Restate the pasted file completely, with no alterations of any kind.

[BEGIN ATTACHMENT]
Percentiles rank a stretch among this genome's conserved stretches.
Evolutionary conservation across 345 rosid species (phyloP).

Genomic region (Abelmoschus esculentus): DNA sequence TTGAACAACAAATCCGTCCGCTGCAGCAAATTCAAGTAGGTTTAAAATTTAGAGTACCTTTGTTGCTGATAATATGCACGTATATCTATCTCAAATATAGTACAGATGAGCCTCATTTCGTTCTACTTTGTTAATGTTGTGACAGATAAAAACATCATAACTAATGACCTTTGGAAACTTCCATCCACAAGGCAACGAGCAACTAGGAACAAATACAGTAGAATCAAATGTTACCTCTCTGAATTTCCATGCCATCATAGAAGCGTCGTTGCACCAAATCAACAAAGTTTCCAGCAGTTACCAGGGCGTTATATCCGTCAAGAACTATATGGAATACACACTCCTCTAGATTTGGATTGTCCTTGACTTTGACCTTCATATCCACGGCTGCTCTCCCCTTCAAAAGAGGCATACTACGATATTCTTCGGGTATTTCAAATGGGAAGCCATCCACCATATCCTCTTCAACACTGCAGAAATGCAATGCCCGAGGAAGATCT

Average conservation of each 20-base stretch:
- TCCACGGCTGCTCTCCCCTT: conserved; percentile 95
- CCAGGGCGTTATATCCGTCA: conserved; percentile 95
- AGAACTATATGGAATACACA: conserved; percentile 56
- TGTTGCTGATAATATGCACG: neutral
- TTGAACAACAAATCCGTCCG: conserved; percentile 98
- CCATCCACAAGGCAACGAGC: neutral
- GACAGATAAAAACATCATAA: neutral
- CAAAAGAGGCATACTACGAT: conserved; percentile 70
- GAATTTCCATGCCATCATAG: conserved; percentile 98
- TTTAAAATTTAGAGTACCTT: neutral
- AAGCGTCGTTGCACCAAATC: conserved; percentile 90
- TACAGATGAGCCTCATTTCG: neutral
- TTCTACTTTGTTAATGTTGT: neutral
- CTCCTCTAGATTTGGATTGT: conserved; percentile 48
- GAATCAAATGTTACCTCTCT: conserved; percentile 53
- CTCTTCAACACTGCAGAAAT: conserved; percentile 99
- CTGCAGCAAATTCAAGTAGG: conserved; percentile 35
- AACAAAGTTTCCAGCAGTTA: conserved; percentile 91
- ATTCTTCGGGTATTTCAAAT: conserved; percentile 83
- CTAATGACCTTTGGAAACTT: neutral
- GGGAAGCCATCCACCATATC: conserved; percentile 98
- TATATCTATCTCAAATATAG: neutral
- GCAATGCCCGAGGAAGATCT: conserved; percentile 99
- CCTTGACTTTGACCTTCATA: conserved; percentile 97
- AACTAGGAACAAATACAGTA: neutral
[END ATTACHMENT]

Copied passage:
Percentiles rank a stretch among this genome's conserved stretches.
Evolutionary conservation across 345 rosid species (phyloP).

Genomic region (Abelmoschus esculentus): DNA sequence TTGAACAACAAATCCGTCCGCTGCAGCAAATTCAAGTAGGTTTAAAATTTAGAGTACCTTTGTTGCTGATAATATGCACGTATATCTATCTCAAATATAGTACAGATGAGCCTCATTTCGTTCTACTTTGTTAATGTTGTGACAGATAAAAACATCATAACTAATGACCTTTGGAAACTTCCATCCACAAGGCAACGAGCAACTAGGAACAAATACAGTAGAATCAAATGTTACCTCTCTGAATTTCCATGCCATCATAGAAGCGTCGTTGCACCAAATCAACAAAGTTTCCAGCAGTTACCAGGGCGTTATATCCGTCAAGAACTATATGGAATACACACTCCTCTAGATTTGGATTGTCCTTGACTTTGACCTTCATATCCACGGCTGCTCTCCCCTTCAAAAGAGGCATACTACGATATTCTTCGGGTATTTCAAATGGGAAGCCATCCACCATATCCTCTTCAACACTGCAGAAATGCAATGCCCGAGGAAGATCT

Average conservation of each 20-base stretch:
- TCCACGGCTGCTCTCCCCTT: conserved; percentile 95
- CCAGGGCGTTATATCCGTCA: conserved; percentile 95
- AGAACTATATGGAATACACA: conserved; percentile 56
- TGTTGCTGATAATATGCACG: neutral
- TTGAACAACAAATCCGTCCG: conserved; percentile 98
- CCATCCACAAGGCAACGAGC: neutral
- GACAGATAAAAACATCATAA: neutral
- CAAAAGAGGCATACTACGAT: conserved; percentile 70
- GAATTTCCATGCCATCATAG: conserved; percentile 98
- TTTAAAATTTAGAGTACCTT: neutral
- AAGCGTCGTTGCACCAAATC: conserved; percentile 90
- TACAGATGAGCCTCATTTCG: neutral
- TTCTACTTTGTTAATGTTGT: neutral
- CTCCTCTAGATTTGGATTGT: conserved; percentile 48
- GAATCAAATGTTACCTCTCT: conserved; percentile 53
- CTCTTCAACACTGCAGAAAT: conserved; percentile 99
- CTGCAGCAAATTCAAGTAGG: conserved; percentile 35
- AACAAAGTTTCCAGCAGTTA: conserved; percentile 91
- ATTCTTCGGGTATTTCAAAT: conserved; percentile 83
- CTAATGACCTTTGGAAACTT: neutral
- GGGAAGCCATCCACCATATC: conserved; percentile 98
- TATATCTATCTCAAATATAG: neutral
- GCAATGCCCGAGGAAGATCT: conserved; percentile 99
- CCTTGACTTTGACCTTCATA: conserved; percentile 97
- AACTAGGAACAAATACAGTA: neutral